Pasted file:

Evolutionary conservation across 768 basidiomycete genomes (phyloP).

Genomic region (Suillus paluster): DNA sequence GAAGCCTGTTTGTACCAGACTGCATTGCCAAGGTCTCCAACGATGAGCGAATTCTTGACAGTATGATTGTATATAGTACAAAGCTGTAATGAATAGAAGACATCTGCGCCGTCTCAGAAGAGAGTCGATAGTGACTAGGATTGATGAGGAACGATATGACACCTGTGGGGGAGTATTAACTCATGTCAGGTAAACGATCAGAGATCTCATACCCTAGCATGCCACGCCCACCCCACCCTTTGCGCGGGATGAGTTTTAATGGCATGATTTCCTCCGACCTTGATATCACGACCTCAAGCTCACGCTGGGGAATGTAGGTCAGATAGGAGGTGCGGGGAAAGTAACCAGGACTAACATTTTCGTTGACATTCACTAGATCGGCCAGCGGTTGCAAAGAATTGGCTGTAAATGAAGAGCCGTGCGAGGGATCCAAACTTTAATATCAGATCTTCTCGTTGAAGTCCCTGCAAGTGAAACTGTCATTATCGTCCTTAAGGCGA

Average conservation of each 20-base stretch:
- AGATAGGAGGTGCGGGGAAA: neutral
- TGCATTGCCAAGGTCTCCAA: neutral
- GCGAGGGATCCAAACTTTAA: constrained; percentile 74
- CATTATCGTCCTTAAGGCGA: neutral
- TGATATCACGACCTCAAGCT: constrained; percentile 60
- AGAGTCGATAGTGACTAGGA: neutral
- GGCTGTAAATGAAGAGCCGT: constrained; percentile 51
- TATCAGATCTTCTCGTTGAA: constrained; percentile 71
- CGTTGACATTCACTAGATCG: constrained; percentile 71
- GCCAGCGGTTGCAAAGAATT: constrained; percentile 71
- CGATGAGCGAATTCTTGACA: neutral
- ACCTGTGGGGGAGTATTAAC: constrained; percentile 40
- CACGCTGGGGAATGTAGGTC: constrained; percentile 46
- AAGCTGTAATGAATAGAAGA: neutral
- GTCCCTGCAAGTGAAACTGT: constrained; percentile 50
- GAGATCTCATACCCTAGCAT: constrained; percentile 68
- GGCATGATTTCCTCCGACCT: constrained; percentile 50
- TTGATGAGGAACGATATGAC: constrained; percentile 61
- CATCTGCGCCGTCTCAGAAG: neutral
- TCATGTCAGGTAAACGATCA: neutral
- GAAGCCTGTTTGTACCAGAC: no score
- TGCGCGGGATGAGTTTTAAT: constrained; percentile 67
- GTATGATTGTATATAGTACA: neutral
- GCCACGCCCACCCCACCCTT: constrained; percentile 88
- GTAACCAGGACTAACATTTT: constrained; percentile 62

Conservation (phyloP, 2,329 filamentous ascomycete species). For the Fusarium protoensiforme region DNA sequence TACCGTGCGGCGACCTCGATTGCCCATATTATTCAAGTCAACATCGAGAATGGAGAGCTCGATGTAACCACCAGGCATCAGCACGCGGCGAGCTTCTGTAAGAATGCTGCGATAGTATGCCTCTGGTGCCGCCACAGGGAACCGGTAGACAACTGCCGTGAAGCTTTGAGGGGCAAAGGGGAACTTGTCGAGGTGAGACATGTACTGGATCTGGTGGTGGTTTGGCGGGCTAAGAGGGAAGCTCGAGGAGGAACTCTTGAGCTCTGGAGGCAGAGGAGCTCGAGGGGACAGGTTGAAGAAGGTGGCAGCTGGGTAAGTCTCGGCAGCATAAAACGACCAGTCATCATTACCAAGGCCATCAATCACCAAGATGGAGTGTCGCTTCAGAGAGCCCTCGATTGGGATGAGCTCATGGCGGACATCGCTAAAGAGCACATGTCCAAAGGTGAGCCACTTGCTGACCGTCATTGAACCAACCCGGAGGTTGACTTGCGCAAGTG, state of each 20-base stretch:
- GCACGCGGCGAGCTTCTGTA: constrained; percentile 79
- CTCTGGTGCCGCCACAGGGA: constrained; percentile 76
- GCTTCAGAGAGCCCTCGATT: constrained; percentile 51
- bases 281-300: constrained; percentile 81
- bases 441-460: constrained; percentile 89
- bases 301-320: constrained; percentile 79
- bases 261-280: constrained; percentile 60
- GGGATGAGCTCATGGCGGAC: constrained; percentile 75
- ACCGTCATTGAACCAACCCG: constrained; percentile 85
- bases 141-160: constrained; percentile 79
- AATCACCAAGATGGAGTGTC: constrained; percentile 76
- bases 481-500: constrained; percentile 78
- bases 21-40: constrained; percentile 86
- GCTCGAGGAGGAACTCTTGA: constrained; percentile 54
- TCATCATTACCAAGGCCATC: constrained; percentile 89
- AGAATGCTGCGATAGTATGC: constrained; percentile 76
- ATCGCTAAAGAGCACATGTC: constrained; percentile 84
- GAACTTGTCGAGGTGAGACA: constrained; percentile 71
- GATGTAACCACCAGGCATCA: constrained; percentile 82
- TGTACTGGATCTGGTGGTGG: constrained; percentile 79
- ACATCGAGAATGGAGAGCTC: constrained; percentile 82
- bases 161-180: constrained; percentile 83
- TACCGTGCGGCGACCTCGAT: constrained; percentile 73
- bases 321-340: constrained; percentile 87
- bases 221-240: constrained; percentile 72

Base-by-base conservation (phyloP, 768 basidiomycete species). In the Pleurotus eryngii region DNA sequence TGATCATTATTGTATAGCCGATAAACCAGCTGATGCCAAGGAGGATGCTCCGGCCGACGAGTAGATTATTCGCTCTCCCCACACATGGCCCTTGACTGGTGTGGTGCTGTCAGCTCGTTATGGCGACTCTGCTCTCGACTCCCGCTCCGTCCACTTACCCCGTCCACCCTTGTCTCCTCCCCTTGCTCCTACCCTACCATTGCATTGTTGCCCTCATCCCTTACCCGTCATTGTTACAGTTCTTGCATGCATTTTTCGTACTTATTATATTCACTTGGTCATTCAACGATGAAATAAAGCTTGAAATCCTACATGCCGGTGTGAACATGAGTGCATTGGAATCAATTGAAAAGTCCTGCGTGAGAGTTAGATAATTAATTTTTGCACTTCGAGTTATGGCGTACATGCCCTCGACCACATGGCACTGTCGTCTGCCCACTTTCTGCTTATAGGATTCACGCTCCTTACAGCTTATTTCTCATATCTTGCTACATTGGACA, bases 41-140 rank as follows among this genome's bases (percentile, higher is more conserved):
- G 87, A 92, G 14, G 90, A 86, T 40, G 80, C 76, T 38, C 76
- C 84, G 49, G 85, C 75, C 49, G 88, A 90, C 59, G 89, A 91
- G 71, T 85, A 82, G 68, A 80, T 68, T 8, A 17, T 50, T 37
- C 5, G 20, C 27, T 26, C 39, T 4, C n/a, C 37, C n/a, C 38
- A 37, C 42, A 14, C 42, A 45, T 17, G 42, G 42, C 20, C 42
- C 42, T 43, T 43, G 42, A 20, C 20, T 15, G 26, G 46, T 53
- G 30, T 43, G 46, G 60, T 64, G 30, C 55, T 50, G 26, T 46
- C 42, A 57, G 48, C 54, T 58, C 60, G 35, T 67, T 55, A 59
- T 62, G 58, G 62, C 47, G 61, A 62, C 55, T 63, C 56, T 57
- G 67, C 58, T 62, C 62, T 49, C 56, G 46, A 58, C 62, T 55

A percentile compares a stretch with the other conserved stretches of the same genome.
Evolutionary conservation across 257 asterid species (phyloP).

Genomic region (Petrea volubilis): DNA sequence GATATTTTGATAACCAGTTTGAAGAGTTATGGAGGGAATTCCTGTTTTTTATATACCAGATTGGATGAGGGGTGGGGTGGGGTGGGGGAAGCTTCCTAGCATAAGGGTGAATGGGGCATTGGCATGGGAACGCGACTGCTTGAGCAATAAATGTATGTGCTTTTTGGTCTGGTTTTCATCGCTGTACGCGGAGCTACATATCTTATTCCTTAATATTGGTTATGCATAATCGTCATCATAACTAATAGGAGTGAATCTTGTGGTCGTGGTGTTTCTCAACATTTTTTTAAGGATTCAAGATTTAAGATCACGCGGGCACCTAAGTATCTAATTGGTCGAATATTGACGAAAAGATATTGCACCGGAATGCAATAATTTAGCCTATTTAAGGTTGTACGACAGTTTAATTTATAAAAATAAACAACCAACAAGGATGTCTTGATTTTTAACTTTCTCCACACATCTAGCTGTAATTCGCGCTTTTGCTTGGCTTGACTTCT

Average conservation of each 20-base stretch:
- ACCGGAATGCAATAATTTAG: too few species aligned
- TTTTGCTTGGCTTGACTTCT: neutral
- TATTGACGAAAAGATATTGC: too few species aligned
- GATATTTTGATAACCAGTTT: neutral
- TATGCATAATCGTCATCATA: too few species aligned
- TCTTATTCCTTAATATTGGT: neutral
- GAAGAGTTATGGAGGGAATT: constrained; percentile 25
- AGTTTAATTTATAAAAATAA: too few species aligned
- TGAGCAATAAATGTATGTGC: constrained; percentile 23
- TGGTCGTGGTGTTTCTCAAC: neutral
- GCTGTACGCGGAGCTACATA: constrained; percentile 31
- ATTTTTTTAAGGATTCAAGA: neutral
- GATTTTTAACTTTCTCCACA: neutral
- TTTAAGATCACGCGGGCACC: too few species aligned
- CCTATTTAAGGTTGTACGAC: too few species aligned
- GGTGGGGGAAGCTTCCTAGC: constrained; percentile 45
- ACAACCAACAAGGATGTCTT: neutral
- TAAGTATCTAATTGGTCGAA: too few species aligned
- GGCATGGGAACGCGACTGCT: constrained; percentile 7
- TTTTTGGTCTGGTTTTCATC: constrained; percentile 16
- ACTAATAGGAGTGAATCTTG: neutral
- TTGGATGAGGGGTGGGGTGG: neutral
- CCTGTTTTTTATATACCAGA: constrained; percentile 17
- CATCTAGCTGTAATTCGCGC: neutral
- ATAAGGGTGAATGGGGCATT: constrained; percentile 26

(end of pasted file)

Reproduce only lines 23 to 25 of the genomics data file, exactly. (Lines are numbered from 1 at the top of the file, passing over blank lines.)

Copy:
- TCATGTCAGGTAAACGATCA: neutral
- GAAGCCTGTTTGTACCAGAC: no score
- TGCGCGGGATGAGTTTTAAT: constrained; percentile 67